Taking a laptop or any kind of digital device out on site can be a bit dodgy sometimes. Whether it’s dust, rain, or beer, the opportunities for disaster are limitless. I was intrigued then to find a short article in the most recent edition of the MIT Technology Review about a new product from Bug Labs. It sounded familiar, so I must have come across it before, but I don’t think I’ve blogged about it. Anyway, the idea is a modular computing device whose innards and software can be reconfigured as desired by the end user. No soldering, no high-end circuit design. And it looks rather rugged. I could imaging having a couple of these things handy, to use for data-entry, data-logging on a gpr or other device, geo-tagging photos, etc.
From their website:
“Bug Labs is a new kind of technology company, enabling a new generation of engineers to tap their creativity and build any type of device they want, without having to solder, learn solid state electronics, or go to China. Bug Labs envisions a future where CE stands for Community Electronics, the term “mashups” applies equally to hardware as it does to Web services, and entrepreneurs can appeal to numerous markets by inventing “The Long Tail” of devices.”
The prices are pretty reasonable too – the device pictured is about $300.
“It’s a fully programmable and “hackable” Linux computer, equipped with a fast CPU, 128MB RAM, rechargeable battery, USB, Ethernet, and a small LCD with button controls. It also has a tripod mount because, well, why not? Each BUGbase houses four connectors for users to combine any assortment of BUGmodules to create their ultimate gadget.”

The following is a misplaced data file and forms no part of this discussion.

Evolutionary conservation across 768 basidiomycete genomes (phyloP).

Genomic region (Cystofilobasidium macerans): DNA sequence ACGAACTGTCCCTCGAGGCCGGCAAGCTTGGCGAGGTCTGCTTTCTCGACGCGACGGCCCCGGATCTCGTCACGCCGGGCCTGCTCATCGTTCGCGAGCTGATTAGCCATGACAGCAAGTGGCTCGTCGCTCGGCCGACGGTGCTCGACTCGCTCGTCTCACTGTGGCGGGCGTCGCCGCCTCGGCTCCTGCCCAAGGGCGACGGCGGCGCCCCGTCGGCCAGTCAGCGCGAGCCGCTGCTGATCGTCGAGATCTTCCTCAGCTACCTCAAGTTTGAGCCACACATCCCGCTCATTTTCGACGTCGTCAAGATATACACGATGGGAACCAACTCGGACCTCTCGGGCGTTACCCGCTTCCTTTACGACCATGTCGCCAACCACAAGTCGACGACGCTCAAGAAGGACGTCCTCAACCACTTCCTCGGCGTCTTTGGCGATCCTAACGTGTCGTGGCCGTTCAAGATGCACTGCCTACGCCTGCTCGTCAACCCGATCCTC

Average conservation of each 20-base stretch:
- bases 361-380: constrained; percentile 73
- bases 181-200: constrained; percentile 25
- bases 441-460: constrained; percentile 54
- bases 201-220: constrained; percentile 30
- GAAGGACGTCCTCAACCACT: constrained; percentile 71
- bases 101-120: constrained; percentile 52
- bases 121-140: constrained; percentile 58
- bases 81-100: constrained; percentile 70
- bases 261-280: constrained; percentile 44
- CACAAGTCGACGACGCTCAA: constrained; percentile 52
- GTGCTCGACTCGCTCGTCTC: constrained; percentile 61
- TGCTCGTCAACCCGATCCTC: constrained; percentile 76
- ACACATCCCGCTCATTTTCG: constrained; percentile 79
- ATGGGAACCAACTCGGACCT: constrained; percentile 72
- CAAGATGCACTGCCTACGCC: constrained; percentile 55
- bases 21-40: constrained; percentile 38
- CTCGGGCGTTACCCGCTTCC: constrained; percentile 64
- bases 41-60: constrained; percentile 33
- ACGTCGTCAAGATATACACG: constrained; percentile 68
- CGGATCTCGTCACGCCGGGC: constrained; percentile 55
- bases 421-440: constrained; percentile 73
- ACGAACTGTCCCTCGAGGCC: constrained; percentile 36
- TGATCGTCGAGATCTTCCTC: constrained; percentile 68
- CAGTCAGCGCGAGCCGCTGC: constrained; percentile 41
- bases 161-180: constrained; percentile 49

Bug Labs’ blog lives here.
I know some of the people at Open Archaeology are looking at the XO (see also ‘One Laptop per Archaeologist‘), but they might want take a look at this one.
One thought on “Bug Labs and hardware mashups”
Hi Shawn, thanks for the pingbacks!
The Bug Labs product range looks very interesting and I’m sure there’s something that could be done with it. I’m not sure if it’s quite right for our on site digital recording needs however; we’re currently concentrating our efforts upon the platform. We think that the soon to be released FreeRunner model could become the tool for modern archaeological practice. If you’re interested we’ll be more than happy to keep you up to date with our developments.
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